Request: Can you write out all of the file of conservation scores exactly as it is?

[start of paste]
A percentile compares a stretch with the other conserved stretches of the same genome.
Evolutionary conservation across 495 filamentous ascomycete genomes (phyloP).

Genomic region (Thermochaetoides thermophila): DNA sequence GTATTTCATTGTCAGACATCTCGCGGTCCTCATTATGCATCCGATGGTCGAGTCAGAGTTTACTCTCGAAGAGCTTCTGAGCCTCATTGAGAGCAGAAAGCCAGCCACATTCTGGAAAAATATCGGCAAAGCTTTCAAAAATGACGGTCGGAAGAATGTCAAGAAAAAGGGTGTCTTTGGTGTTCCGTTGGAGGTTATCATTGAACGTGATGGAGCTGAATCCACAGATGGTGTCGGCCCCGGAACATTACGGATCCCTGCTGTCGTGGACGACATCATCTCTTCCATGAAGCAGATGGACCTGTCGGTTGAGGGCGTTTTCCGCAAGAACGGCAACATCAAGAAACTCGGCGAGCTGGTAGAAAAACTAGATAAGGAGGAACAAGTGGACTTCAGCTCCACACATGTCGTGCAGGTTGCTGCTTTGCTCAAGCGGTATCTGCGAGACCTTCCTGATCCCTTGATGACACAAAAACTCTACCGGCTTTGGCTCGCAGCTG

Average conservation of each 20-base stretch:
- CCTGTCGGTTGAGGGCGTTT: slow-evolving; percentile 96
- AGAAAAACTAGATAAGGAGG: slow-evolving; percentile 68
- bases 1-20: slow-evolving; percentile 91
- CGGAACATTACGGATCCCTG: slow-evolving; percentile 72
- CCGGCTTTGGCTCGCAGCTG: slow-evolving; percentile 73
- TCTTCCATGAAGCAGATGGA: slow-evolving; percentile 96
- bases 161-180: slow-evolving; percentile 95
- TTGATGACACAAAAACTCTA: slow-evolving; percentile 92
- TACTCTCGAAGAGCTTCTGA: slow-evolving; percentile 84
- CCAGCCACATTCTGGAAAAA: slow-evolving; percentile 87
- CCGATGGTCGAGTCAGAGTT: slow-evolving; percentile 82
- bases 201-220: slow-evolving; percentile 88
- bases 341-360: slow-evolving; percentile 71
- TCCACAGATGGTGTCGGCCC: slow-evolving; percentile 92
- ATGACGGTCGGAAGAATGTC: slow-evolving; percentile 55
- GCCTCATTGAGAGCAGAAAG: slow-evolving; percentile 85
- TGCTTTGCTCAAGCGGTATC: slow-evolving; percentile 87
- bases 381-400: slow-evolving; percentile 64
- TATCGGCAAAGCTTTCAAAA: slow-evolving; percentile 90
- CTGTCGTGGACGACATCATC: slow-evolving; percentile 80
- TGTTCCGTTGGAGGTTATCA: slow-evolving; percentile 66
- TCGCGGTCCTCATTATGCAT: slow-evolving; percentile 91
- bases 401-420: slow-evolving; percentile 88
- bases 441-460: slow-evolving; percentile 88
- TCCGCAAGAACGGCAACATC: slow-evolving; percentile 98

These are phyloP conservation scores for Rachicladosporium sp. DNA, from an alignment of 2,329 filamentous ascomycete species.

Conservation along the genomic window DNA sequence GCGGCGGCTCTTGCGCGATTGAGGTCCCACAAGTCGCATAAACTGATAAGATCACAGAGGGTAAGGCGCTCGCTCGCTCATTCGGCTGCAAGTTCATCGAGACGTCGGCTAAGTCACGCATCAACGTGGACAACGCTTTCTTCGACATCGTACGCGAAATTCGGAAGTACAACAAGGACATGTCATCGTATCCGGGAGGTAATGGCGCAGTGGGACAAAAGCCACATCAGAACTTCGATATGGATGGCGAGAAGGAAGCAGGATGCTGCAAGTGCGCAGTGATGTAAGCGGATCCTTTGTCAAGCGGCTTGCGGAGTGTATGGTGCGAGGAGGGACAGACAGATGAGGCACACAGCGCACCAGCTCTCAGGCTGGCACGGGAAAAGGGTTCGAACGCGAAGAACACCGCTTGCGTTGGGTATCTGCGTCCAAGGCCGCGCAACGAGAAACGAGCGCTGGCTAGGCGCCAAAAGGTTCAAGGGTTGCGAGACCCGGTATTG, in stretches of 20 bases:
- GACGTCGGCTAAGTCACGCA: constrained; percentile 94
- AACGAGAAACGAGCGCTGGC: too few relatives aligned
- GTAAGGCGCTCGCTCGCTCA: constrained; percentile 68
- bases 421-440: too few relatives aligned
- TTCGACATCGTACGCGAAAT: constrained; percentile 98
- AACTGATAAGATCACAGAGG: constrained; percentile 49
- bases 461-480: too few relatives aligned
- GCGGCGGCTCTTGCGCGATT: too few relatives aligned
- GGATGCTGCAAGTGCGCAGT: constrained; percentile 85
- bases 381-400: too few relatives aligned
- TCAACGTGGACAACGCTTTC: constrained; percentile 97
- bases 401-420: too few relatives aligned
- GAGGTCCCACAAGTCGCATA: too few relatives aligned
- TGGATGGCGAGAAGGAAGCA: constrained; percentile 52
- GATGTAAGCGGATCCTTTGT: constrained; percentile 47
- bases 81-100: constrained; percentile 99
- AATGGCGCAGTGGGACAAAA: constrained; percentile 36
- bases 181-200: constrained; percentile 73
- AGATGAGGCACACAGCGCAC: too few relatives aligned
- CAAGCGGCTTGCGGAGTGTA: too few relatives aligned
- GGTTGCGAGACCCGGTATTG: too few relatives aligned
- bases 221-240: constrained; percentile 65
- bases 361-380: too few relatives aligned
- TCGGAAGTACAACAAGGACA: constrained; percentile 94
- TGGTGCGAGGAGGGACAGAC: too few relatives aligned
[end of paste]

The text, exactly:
A percentile compares a stretch with the other conserved stretches of the same genome.
Evolutionary conservation across 495 filamentous ascomycete genomes (phyloP).

Genomic region (Thermochaetoides thermophila): DNA sequence GTATTTCATTGTCAGACATCTCGCGGTCCTCATTATGCATCCGATGGTCGAGTCAGAGTTTACTCTCGAAGAGCTTCTGAGCCTCATTGAGAGCAGAAAGCCAGCCACATTCTGGAAAAATATCGGCAAAGCTTTCAAAAATGACGGTCGGAAGAATGTCAAGAAAAAGGGTGTCTTTGGTGTTCCGTTGGAGGTTATCATTGAACGTGATGGAGCTGAATCCACAGATGGTGTCGGCCCCGGAACATTACGGATCCCTGCTGTCGTGGACGACATCATCTCTTCCATGAAGCAGATGGACCTGTCGGTTGAGGGCGTTTTCCGCAAGAACGGCAACATCAAGAAACTCGGCGAGCTGGTAGAAAAACTAGATAAGGAGGAACAAGTGGACTTCAGCTCCACACATGTCGTGCAGGTTGCTGCTTTGCTCAAGCGGTATCTGCGAGACCTTCCTGATCCCTTGATGACACAAAAACTCTACCGGCTTTGGCTCGCAGCTG

Average conservation of each 20-base stretch:
- CCTGTCGGTTGAGGGCGTTT: slow-evolving; percentile 96
- AGAAAAACTAGATAAGGAGG: slow-evolving; percentile 68
- bases 1-20: slow-evolving; percentile 91
- CGGAACATTACGGATCCCTG: slow-evolving; percentile 72
- CCGGCTTTGGCTCGCAGCTG: slow-evolving; percentile 73
- TCTTCCATGAAGCAGATGGA: slow-evolving; percentile 96
- bases 161-180: slow-evolving; percentile 95
- TTGATGACACAAAAACTCTA: slow-evolving; percentile 92
- TACTCTCGAAGAGCTTCTGA: slow-evolving; percentile 84
- CCAGCCACATTCTGGAAAAA: slow-evolving; percentile 87
- CCGATGGTCGAGTCAGAGTT: slow-evolving; percentile 82
- bases 201-220: slow-evolving; percentile 88
- bases 341-360: slow-evolving; percentile 71
- TCCACAGATGGTGTCGGCCC: slow-evolving; percentile 92
- ATGACGGTCGGAAGAATGTC: slow-evolving; percentile 55
- GCCTCATTGAGAGCAGAAAG: slow-evolving; percentile 85
- TGCTTTGCTCAAGCGGTATC: slow-evolving; percentile 87
- bases 381-400: slow-evolving; percentile 64
- TATCGGCAAAGCTTTCAAAA: slow-evolving; percentile 90
- CTGTCGTGGACGACATCATC: slow-evolving; percentile 80
- TGTTCCGTTGGAGGTTATCA: slow-evolving; percentile 66
- TCGCGGTCCTCATTATGCAT: slow-evolving; percentile 91
- bases 401-420: slow-evolving; percentile 88
- bases 441-460: slow-evolving; percentile 88
- TCCGCAAGAACGGCAACATC: slow-evolving; percentile 98

These are phyloP conservation scores for Rachicladosporium sp. DNA, from an alignment of 2,329 filamentous ascomycete species.

Conservation along the genomic window DNA sequence GCGGCGGCTCTTGCGCGATTGAGGTCCCACAAGTCGCATAAACTGATAAGATCACAGAGGGTAAGGCGCTCGCTCGCTCATTCGGCTGCAAGTTCATCGAGACGTCGGCTAAGTCACGCATCAACGTGGACAACGCTTTCTTCGACATCGTACGCGAAATTCGGAAGTACAACAAGGACATGTCATCGTATCCGGGAGGTAATGGCGCAGTGGGACAAAAGCCACATCAGAACTTCGATATGGATGGCGAGAAGGAAGCAGGATGCTGCAAGTGCGCAGTGATGTAAGCGGATCCTTTGTCAAGCGGCTTGCGGAGTGTATGGTGCGAGGAGGGACAGACAGATGAGGCACACAGCGCACCAGCTCTCAGGCTGGCACGGGAAAAGGGTTCGAACGCGAAGAACACCGCTTGCGTTGGGTATCTGCGTCCAAGGCCGCGCAACGAGAAACGAGCGCTGGCTAGGCGCCAAAAGGTTCAAGGGTTGCGAGACCCGGTATTG, in stretches of 20 bases:
- GACGTCGGCTAAGTCACGCA: constrained; percentile 94
- AACGAGAAACGAGCGCTGGC: too few relatives aligned
- GTAAGGCGCTCGCTCGCTCA: constrained; percentile 68
- bases 421-440: too few relatives aligned
- TTCGACATCGTACGCGAAAT: constrained; percentile 98
- AACTGATAAGATCACAGAGG: constrained; percentile 49
- bases 461-480: too few relatives aligned
- GCGGCGGCTCTTGCGCGATT: too few relatives aligned
- GGATGCTGCAAGTGCGCAGT: constrained; percentile 85
- bases 381-400: too few relatives aligned
- TCAACGTGGACAACGCTTTC: constrained; percentile 97
- bases 401-420: too few relatives aligned
- GAGGTCCCACAAGTCGCATA: too few relatives aligned
- TGGATGGCGAGAAGGAAGCA: constrained; percentile 52
- GATGTAAGCGGATCCTTTGT: constrained; percentile 47
- bases 81-100: constrained; percentile 99
- AATGGCGCAGTGGGACAAAA: constrained; percentile 36
- bases 181-200: constrained; percentile 73
- AGATGAGGCACACAGCGCAC: too few relatives aligned
- CAAGCGGCTTGCGGAGTGTA: too few relatives aligned
- GGTTGCGAGACCCGGTATTG: too few relatives aligned
- bases 221-240: constrained; percentile 65
- bases 361-380: too few relatives aligned
- TCGGAAGTACAACAAGGACA: constrained; percentile 94
- TGGTGCGAGGAGGGACAGAC: too few relatives aligned